• Academic Content Standards start on slide 26.  Thompson gives practical advice on what teachers should be doing now to prepare.  His advice in the session was to start trying to incorporate the model curriculum, become more familiar with what the standards are asking you to do.  I know my goal this year is to incorporate more informational texts (remember, we’re shooting for a 70%/30% nonfiction/fiction split by senior year).
  • In all content areas, CCSS is looking at less “stuff” and more in-depth “study”.  A different presenter at the conference talked about “close analysis” of a text.  She said at one of the seminars she attended, they discussed spending three days (!!!!) breaking down the Constitution in a MS class.  Less “stuff” and more practical pieces.  The same presenter (an ELA person) said ELA teachers have to move away from fiction because “what adult male needs to know how to analyze a story when he’s working in a warehouse?”  Practical it is.
  • Model Curricula– Slides 43 to 50 talk about the model curricula.  When I last heard, both the math and ELA Ohio model curricula were finished while science and history were still in draft form.  Here is the ELA model curriculum; Here is Math; Here is Science; Here is Social Studies.  I thought the Model curricula was cool because the plan is for them to adapt to changing resources.  If you click through some of the content areas and grade levels offered, you’ll see the documents are chock full of links to resources you can use right now.  As resources/links change, the goal is for educators to submit new resources/links and for the model documents to be updated once a year.  How cool?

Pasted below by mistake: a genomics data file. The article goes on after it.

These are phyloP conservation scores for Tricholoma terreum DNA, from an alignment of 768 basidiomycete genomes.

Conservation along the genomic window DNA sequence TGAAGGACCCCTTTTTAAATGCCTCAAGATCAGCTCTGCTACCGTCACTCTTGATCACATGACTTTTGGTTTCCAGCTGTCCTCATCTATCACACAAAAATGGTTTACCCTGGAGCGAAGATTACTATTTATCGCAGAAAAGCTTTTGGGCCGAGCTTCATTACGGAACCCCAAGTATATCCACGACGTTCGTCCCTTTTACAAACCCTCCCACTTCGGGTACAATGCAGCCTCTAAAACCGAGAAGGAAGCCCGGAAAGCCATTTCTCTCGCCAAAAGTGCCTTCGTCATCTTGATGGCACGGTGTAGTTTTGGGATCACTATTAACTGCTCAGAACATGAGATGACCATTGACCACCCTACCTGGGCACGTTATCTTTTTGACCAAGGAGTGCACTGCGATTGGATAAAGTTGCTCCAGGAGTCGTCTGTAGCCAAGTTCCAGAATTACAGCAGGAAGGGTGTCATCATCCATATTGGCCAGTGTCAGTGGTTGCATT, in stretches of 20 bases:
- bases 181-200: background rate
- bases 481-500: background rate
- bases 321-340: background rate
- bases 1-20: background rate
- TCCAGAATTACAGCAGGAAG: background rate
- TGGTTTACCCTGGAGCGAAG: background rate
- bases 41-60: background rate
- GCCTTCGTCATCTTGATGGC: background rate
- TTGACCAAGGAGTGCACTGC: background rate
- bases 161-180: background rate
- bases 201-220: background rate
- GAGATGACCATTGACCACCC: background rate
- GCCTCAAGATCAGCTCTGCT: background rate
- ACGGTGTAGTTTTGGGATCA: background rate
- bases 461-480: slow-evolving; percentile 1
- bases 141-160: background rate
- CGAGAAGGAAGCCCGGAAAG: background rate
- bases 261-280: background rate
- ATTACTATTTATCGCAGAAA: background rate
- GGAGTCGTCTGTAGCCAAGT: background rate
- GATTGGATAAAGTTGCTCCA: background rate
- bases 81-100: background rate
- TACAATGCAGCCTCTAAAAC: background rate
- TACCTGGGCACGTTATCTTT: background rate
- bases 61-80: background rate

• Assessments are addressed in slides 51-63.  This discusses formative, summative, and portfolio assessments.  If your district is already implementing RtI, you are a step ahead of the game because the formative/summative assessment structures are similar to doing Tier 2 progress monitoring in your Tier 1 classroom.  You’ll have short-cycle progress assessments in your general education classroom.
  • Slide 67 has a timeline for moving toward CCSS.  Check it out.

It’s a lot to digest, I know.  There’s a lot of chaos in education right now.  But one thing stands true…through all this muck and fog, there are some truly great things happening for our kids right now, and in the end, doesn’t that make it all worth it?


One thought on “CCSS Roadmap–Presentation by D. Thompson

  1. Pingback: Teaching the iGeneration: Tools for Teachers « Turn On Your Brain

Leave a Reply

Fill in your details below or click an icon to log in: Logo

You are commenting using your account. Log Out /  Change )

Google+ photo

You are commenting using your Google+ account. Log Out /  Change )

Twitter picture

You are commenting using your Twitter account. Log Out /  Change )

Facebook photo

You are commenting using your Facebook account. Log Out /  Change )


Connecting to %s